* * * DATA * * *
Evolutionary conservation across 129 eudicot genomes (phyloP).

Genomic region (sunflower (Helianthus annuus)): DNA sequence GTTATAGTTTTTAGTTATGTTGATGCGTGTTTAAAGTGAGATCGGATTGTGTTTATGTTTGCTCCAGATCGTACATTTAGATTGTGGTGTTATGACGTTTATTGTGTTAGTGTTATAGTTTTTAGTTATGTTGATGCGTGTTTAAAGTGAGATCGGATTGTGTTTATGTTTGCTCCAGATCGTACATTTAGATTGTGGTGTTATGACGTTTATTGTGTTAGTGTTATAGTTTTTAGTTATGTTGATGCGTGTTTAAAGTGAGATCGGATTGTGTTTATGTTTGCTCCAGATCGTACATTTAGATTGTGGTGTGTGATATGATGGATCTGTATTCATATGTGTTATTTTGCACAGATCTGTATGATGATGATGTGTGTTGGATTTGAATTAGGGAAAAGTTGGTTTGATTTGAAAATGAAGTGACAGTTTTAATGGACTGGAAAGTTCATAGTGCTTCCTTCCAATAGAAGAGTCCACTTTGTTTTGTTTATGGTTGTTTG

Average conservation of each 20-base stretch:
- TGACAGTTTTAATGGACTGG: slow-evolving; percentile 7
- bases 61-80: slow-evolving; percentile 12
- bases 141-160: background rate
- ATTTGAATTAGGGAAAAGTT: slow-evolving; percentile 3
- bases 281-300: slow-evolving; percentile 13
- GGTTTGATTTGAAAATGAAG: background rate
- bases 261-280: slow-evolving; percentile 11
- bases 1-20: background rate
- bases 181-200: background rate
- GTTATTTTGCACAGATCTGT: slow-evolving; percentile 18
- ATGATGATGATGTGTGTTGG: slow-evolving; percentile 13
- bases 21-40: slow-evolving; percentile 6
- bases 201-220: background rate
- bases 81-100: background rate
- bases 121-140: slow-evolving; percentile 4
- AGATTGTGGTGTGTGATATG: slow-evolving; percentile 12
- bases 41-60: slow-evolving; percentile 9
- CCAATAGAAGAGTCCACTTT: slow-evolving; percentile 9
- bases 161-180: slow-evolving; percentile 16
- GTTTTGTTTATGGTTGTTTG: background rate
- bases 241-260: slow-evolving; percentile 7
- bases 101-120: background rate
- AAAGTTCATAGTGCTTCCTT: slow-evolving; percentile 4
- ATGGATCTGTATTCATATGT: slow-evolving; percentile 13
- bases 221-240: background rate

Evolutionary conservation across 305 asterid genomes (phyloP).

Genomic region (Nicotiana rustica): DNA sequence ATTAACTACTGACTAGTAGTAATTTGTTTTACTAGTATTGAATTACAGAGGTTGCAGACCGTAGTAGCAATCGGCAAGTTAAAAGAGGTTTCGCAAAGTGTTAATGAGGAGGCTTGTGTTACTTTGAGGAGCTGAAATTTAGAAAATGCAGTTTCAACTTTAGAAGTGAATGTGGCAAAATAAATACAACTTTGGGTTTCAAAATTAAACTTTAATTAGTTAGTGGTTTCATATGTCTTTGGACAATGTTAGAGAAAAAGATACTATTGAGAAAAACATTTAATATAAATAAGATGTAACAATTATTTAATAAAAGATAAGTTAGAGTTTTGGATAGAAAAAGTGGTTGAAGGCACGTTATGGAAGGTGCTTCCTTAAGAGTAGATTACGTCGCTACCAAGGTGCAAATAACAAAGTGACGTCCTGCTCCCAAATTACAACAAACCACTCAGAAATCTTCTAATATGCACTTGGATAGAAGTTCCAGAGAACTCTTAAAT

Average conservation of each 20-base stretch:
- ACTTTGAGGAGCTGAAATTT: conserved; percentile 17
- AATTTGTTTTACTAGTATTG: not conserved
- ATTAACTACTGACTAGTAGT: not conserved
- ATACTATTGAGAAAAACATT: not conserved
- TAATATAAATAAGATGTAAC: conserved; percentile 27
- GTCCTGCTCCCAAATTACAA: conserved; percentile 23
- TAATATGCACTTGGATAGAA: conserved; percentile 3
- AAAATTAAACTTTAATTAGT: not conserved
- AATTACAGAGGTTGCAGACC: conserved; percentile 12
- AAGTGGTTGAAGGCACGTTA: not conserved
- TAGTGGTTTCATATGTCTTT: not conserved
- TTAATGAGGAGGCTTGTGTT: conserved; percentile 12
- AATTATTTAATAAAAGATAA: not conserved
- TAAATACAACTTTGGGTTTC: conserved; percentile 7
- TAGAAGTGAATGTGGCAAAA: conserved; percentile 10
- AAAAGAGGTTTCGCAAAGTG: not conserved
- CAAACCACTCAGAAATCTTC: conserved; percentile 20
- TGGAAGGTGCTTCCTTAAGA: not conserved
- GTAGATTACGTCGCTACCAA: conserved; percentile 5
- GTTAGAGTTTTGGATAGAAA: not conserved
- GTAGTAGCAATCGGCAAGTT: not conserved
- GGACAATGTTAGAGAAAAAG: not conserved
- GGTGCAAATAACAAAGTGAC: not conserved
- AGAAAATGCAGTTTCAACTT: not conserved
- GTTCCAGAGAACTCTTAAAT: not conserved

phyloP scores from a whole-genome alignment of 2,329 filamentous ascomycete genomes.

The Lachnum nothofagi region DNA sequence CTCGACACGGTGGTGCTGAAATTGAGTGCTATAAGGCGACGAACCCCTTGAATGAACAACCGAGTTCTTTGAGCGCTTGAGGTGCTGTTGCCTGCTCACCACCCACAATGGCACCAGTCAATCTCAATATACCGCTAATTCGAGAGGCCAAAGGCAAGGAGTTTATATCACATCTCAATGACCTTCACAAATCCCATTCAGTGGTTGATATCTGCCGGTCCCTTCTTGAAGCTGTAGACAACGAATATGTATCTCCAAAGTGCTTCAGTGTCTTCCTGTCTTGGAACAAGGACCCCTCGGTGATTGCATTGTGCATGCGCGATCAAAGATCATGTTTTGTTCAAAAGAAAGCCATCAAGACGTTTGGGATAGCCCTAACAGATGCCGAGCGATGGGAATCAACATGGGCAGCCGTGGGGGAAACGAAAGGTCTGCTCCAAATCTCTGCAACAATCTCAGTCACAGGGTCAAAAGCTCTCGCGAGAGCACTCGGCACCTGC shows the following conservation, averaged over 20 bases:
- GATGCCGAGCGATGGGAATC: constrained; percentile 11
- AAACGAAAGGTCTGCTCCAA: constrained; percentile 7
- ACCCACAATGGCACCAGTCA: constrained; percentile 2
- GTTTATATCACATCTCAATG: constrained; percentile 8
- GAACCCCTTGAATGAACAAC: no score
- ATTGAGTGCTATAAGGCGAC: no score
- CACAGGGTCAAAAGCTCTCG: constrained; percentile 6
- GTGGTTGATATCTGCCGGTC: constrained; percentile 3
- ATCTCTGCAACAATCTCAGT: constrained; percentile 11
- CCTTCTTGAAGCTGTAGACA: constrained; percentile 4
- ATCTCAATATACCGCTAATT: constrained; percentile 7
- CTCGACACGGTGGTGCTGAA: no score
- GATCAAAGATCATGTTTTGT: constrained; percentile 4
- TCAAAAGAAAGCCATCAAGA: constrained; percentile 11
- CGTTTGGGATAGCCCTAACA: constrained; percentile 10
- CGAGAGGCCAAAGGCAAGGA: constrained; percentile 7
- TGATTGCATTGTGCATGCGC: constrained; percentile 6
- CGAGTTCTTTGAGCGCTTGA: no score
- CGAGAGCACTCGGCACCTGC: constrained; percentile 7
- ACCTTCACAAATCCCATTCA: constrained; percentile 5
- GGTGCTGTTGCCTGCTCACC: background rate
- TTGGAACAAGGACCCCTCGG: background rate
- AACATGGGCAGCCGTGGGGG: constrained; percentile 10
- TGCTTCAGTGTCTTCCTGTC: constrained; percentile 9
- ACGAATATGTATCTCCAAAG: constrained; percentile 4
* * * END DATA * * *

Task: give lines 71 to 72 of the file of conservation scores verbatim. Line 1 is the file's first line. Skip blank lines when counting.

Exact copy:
- GATCAAAGATCATGTTTTGT: constrained; percentile 4
- TCAAAAGAAAGCCATCAAGA: constrained; percentile 11